Wednesday, September 28, 2016

Distinguishing Non-Solicit Agreements from Non-Compete Agreements

Employers are justifiably concerned with protecting their businesses from competition with former employees. This is generally accomplished by requiring employees to sign agreements containing restrictive covenants. The two types of restrictive covenants that are most often utilized by employers are (1) non-solicit covenants and (2) non-compete covenants.  These two types of restrictive covenants are often blurred together, but they are distinctly different, and Virginia Courts recognize the distinction when the covenants are challenged. 

The purpose of a non-compete covenant is to prevent the former employee from generally competing with the employer in the same industry. The purpose of a non-solicit covenant is to prevent the former employee from providing services to the employer’s clients and/or hiring away the employer’s other employees.  In Virginia, non-solicit covenants are considered a species of non-compete covenants, and the same legal standard of enforceability applies to each. Since both types of covenants create a restraint on trade, neither covenant is favored in Virginia.  In all cases, a Court will evaluate the covenant in light of the circumstances of the businesses and employees involved in order to determine whether the covenant is necessary to protect the employer’s “legitimate” business interests, taking into consideration the restricted activities (i.e. the “function”), the geographic scope, and the duration of the covenant. The employer bears the burden to show that the restraint is no greater than necessary to protect a legitimate business interest, is not unduly harsh or oppressive in curtailing an employee’s ability to earn a livelihood, and is reasonable in light of sound public policy. 

While the same legal standard of enforceability applies to both types of covenants, case law shows us that Virginia Courts are more likely to enforce non-solicit covenants than they are to enforce non-compete covenants. The obvious reason is that preventing a former employee from directly poaching the employer’s existing client base and/or employees is more likely to protect that employer’s business interests than preventing the former employee from simply working for a competitor or competing for new business on the open market.  See, for example, Leddy v. Communication Consultants, Inc., 51 Va. Cir. 467 (Virginia Beach 2000), in which the Court affirmed a two year non-solicit agreement and noted that a non-solicit covenant is typically narrower in application than a non-compete covenant because it does not restrict the employee from working for a competitor.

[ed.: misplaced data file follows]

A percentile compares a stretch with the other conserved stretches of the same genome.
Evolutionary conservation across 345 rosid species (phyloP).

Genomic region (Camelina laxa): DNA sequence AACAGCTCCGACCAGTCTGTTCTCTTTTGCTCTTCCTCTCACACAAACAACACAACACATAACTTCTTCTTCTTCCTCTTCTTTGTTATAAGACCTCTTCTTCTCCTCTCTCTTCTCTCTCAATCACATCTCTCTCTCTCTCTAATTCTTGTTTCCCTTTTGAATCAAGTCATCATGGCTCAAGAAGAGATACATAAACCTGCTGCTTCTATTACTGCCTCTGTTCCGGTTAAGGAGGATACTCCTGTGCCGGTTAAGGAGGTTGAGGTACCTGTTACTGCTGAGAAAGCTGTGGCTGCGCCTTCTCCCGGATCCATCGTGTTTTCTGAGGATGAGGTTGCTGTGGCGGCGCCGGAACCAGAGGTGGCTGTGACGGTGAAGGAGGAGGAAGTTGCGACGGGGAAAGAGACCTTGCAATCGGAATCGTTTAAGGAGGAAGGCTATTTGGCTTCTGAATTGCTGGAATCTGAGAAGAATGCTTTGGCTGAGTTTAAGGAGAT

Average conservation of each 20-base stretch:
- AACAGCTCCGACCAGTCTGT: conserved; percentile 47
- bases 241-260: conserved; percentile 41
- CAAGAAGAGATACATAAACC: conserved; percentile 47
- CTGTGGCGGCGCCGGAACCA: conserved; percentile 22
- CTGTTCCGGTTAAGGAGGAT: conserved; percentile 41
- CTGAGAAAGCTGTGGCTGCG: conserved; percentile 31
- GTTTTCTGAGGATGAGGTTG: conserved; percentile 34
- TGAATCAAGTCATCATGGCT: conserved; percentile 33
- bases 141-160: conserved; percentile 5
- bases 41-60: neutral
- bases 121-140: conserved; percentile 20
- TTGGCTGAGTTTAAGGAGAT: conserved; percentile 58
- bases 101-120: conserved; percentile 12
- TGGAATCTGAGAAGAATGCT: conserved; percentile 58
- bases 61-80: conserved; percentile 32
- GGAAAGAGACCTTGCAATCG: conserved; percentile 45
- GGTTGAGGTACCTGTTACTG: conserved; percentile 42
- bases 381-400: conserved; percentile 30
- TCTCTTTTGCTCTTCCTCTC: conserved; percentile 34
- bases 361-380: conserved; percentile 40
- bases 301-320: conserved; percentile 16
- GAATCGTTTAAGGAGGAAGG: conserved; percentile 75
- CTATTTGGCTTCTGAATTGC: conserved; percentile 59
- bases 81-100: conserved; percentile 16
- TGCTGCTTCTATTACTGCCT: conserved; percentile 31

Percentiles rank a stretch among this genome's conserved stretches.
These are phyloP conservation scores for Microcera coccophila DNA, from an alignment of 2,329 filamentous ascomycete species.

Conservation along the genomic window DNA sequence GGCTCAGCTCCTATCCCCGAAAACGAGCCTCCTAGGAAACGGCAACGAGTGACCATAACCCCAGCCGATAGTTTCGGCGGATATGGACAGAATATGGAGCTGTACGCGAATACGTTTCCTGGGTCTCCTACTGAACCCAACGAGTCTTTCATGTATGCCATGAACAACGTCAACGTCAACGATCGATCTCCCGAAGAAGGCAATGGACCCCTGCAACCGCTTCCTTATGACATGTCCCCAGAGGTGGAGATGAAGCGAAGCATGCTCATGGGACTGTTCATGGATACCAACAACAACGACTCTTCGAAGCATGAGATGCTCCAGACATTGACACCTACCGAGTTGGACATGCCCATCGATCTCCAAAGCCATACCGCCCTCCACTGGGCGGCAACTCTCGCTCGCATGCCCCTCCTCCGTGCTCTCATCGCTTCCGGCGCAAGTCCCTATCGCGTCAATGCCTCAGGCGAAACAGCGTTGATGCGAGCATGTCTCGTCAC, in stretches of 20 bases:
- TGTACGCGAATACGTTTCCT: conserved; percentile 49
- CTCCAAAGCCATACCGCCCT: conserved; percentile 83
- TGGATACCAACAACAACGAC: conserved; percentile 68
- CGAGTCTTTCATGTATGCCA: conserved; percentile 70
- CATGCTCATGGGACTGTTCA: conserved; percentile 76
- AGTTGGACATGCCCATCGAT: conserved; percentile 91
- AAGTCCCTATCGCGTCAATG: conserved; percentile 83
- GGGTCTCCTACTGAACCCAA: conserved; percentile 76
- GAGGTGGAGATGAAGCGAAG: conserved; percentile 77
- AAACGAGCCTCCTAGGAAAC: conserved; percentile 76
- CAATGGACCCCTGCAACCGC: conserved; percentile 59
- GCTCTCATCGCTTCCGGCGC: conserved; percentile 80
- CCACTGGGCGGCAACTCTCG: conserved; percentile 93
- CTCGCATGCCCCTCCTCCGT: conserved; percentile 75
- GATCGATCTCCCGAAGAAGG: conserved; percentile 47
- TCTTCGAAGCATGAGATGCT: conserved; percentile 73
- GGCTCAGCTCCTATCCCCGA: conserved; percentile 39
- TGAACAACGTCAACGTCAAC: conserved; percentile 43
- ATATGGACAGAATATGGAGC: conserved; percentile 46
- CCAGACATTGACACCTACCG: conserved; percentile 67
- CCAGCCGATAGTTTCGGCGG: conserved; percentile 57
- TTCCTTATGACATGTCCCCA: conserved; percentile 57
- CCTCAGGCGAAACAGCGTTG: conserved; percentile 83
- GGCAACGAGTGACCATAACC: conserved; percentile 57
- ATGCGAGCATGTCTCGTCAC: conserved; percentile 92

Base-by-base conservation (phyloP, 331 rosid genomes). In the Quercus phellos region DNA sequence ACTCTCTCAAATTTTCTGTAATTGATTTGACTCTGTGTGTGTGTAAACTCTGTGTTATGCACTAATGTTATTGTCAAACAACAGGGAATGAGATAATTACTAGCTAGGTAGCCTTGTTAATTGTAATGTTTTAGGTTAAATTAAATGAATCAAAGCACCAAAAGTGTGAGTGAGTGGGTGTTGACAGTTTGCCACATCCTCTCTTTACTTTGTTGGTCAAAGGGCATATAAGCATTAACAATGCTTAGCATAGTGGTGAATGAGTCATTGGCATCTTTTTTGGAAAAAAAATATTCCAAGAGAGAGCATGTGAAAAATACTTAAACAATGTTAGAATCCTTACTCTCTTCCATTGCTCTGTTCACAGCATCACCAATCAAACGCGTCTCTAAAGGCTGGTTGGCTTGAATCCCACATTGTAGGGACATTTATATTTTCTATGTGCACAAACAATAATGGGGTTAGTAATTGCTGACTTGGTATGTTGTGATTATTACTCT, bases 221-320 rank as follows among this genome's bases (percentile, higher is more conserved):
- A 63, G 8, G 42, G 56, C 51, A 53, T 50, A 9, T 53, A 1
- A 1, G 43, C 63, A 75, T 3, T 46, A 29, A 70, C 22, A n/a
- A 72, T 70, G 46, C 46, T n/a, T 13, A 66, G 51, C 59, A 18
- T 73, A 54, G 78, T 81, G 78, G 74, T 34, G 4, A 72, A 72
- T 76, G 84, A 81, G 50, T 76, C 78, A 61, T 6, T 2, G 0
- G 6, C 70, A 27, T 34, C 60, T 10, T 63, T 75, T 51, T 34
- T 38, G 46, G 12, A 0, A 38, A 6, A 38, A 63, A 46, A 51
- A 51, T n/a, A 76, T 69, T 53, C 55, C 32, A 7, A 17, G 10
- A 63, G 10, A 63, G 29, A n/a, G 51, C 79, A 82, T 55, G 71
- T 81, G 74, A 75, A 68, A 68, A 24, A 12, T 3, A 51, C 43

Even so, like non-compete covenants, non-solicit covenants must be narrowly tailored in duration and scope in order to be enforceable in Virginia. For example, in ManTech Int’l Corp. v. Analex Corp., 75 Va. Cir. 354 (Fairfax 2008), the Court struck down a six month non-solicit covenant as overbroad and ambiguous finding the phrase “the Employee shall not directly or indirectly solicit or induce any employees of ManTech to leave the employ of Mantech” not narrowly tailored to protect a legitimate business interest and unenforceable, per se, since it conceivably covers situations in which one employee convinces another to retire early, join the military or move to another state. Similarly, in Lasership, Inc. v. Watson, 79 Va. Cir. 205 (Fairfax 2009), the Court found the following two-year non-solicit covenant to be unenforceable since it prevented the employee from pursing non-competitive employment positions: “Employee shall not, for himself or on behalf of any other person, firm, corporation, or other entity, contact in any manner, directly or indirectly, solicit, agree to perform or perform any services of any type that the Company can render…for any of the Company’s Customers.”

Conversely, in Daston Corp. V. MiCore Solutions, 80 Va. Cir. 611 (Fairfax 2010), the Court upheld the enforceability of two-year non-solicit that was no broader than necessary to meet the company’s legitimate business interest.  The plain language of the covenant applied only to a “fixed universe of customers, namely those that existed during the employee’s term of employment”, a list of customers that was known to the employees being restrained, as compared to Lasership, which restriction imposed an “unreasonable burden” on the former employee to know the customers it could not solicit. 

With respect to the duration of the non-solicit covenant, there is no clear marker to distinguish enforceability.  One-year non-solicit covenants have been routinely upheld, and two-year non-solicit covenants have also been upheld with some regularity. Including a longer duration seems problematic under existing Virginia case law, and is not recommended as a practice pointer, although in 2012 the United States District Court for the Eastern District of Virginia concluded that a five year non-solicit agreement can be reasonable under Virginia law. See Capital One Fin. Corp. v. Kanas, 871 F. Supp. 2d 520.  However, a key consideration made by the Court in that matter was the nature of the business (insurance), the Court determining that the restricted period was directly related to an important element of the business (policy renewals).  

In conclusion, a non-solicit covenant is more likely to be enforced in Virginia than a non-compete covenant, even though the same legal standard applies to the Court’s analysis.  However, like non-compete covenants, non-solicit covenants must be narrowly tailored and explicitly backed up by a specific legitimate business purpose that justifies the functional restrictions and the length of the restrictive term.